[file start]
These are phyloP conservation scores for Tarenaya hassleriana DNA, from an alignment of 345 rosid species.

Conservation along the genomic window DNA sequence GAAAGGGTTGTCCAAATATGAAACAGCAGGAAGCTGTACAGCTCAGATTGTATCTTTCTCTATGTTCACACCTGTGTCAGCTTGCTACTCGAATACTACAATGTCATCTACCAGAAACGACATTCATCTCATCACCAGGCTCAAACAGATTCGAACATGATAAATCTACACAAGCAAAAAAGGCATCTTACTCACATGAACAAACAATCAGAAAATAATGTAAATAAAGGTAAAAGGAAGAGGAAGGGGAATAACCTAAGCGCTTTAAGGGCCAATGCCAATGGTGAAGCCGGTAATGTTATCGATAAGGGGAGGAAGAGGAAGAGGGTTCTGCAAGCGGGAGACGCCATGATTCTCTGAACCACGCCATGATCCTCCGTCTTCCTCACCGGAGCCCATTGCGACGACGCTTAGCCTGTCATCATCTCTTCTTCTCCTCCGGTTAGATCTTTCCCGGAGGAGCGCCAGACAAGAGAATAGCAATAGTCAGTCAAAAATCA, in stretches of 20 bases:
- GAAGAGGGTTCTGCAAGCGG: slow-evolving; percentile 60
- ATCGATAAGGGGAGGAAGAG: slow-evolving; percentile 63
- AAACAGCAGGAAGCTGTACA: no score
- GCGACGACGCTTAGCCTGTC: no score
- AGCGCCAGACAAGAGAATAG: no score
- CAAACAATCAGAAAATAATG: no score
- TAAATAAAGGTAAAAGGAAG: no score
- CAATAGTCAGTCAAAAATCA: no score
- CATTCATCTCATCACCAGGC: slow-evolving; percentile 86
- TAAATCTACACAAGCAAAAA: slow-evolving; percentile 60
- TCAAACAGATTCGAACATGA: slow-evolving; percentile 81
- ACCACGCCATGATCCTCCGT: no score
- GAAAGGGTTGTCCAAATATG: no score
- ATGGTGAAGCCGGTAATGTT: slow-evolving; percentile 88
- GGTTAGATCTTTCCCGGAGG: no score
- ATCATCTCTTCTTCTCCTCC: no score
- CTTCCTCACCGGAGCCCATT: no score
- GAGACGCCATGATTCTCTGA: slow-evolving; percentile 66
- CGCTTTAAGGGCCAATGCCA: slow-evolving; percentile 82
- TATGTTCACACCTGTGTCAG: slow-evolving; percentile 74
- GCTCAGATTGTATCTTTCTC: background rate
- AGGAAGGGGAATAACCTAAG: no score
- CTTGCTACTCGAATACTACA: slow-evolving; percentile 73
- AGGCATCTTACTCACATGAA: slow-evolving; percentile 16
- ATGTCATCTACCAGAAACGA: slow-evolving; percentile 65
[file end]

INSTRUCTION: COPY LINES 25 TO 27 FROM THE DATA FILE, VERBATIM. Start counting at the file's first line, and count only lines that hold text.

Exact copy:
- CTTGCTACTCGAATACTACA: slow-evolving; percentile 73
- AGGCATCTTACTCACATGAA: slow-evolving; percentile 16
- ATGTCATCTACCAGAAACGA: slow-evolving; percentile 65